Those “dimes,” he told them, would come from new sources of online revenue that JRC had never produced or sold before. Meanwhile, Paton told his audience, he would slash infrastructure costs. He would soon shut down most of the papers’ printing presses, mailrooms, and circulation departments, either outsourcing these operations or consolidating them to one paper in each geographic area. And staff members who were particularly adept in digital content or digital sales would be promoted.
“I went in knowing what I wanted to do,” Paton says, explaining that in his thirty-five years in the news business, he’s seen print people in charge, print and digital operations segregated, and print and digital integrated. “The only thing I know that works is to put digital people in charge of all of the efforts to understand how news today is created and consumed.”
Paton remembers finishing his presentation and being met with silence. Several hundred employees in the audience stared at him—a slightly short, stout man with a short-trimmed white beard and blue eyes that are both friendly and intensely focused. He says, “They were like, ‘Who’s the fat guy in the front telling us that we’re broken? Who the fuck is he?’”
Paton, fifty-four, admits he has been called “arrogant,” his tone “dismissive.” But he attributes that to a conviction that comes from having seen the industry from every angle. Before joining JRC, he was the co-founder and CEO of ImpreMedia llc, a chain of Spanish-language newspapers and websites. Before that, he worked his way up through the Canadian media, from a copy boy job at the Toronto Sun as a teenager, to publisher of Sun Media, with a dozen reporting and editing jobs in between.
With his message delivered, his “Ben Franklin Project” was the first major move to demonstrate how drastically he could cut production costs. The company-wide experiment required each JRC daily newspaper to put out one day’s issue—print and online—using only free online tools. Some of the tools were probably familiar (Google Docs, YouTube, CoverItLive), but others weren’t (the photo-editing tool gimp, the page-layout design program Scribus). Paton says he planned it for July 4th so JRC could “declare independence” from expensive proprietary software. When Paton first took over as CEO, he had estimated that he would need to spend $25 million of the company’s cash to upgrade its technology over the ensuing eighteen months—just to keep JRC functioning. He says that after “Ben Franklin,” the company was able to cut and re-negotiate vendor contracts, which played a large part in the reduction of that capital expenditure bill down to $12 million.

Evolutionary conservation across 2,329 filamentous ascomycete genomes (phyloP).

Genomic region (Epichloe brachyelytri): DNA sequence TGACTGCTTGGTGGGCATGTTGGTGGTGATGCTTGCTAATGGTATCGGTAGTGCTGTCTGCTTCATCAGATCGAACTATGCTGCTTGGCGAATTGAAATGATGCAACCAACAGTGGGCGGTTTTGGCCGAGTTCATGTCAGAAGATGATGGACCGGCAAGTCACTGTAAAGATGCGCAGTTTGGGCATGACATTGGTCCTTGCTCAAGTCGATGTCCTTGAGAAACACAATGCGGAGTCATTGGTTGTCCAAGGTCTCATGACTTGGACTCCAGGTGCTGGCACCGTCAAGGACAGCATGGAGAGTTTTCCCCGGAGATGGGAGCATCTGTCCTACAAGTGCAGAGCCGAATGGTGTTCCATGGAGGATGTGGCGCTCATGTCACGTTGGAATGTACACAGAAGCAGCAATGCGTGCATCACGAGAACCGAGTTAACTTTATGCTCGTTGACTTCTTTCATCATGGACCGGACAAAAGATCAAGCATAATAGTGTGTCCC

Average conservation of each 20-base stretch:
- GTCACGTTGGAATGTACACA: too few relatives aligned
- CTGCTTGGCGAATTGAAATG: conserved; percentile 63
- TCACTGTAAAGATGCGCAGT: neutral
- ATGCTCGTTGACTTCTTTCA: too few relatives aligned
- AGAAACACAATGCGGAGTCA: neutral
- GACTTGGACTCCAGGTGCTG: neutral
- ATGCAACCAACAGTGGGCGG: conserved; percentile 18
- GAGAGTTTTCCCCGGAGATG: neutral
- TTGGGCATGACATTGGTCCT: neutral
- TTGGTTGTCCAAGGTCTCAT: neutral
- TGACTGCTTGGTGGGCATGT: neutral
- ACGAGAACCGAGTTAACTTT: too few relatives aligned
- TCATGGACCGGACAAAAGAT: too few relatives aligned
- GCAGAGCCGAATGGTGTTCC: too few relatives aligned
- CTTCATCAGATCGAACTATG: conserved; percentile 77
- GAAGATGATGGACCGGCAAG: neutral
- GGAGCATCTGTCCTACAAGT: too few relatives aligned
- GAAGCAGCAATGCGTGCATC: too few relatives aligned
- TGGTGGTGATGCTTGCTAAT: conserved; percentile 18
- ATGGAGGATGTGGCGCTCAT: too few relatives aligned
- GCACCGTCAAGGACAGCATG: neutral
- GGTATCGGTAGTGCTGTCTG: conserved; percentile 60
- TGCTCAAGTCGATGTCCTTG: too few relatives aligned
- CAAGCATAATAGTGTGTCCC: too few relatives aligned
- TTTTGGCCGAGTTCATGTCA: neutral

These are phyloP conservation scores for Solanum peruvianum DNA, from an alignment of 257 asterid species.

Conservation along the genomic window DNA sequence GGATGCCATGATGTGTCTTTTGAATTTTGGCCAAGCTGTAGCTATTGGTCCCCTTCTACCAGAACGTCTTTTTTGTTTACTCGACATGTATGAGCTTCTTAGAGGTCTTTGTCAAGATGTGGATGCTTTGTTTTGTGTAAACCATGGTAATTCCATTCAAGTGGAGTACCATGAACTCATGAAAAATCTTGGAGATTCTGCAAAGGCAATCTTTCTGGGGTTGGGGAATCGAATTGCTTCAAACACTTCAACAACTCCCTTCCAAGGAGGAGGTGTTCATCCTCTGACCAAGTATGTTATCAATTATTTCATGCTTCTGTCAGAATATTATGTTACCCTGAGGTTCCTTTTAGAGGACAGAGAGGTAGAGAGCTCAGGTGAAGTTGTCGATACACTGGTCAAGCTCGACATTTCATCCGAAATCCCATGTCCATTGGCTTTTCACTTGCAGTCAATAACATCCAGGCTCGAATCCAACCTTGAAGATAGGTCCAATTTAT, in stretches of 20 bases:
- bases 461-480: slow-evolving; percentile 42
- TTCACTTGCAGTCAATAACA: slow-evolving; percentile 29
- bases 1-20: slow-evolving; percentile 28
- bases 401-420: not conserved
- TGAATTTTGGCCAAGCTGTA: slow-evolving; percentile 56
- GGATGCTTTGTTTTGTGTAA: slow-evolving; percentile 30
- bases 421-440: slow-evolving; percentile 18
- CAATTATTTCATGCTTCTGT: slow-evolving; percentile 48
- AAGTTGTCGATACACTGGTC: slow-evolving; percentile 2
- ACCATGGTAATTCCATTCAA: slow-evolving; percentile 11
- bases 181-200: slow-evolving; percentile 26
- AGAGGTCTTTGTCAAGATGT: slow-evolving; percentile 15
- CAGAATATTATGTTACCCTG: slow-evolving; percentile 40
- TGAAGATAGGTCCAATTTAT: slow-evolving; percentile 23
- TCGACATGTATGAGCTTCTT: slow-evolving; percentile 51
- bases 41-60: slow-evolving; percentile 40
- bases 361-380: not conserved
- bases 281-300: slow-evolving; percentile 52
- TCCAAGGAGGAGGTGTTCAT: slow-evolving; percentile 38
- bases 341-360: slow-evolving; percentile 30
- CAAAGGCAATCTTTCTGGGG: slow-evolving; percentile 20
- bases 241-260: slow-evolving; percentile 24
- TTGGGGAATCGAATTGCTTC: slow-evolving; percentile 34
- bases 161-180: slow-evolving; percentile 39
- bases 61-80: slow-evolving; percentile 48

But “Ben Franklin” wasn’t just about software. Newsrooms were also encouraged to get costs down for that issue by soliciting as much user-generated content as they could, using social media and “town hall”-type events to invite readers into the information-gathering process. Many editors said that giving the project a company-wide deadline made the difference between talking about innovation and mandating it. “The result turned out to be marvelously profitable in the end for us but the most important thing we got out of it was culture change,” says Paton. “My guys are afraid of nothing.”
Another ongoing JRC experiment is the centralization of production of non-local pages among the chain’s daily papers, so that each paper’s editor won’t have to select which AP wire stories will go on the “nation” page—one editor per state, or several states, can do it. The idea is to free up newsroom staff to focus on producing more local content—which in turn will attract more online traffic—without hiring more reporters. Content consolidation also includes partnerships with outside companies. JRC teamed up with The Street, a finance website, to share content and ad revenue, for instance: JRC provides local business stories to The Street, and The Street gives national ones to JRC.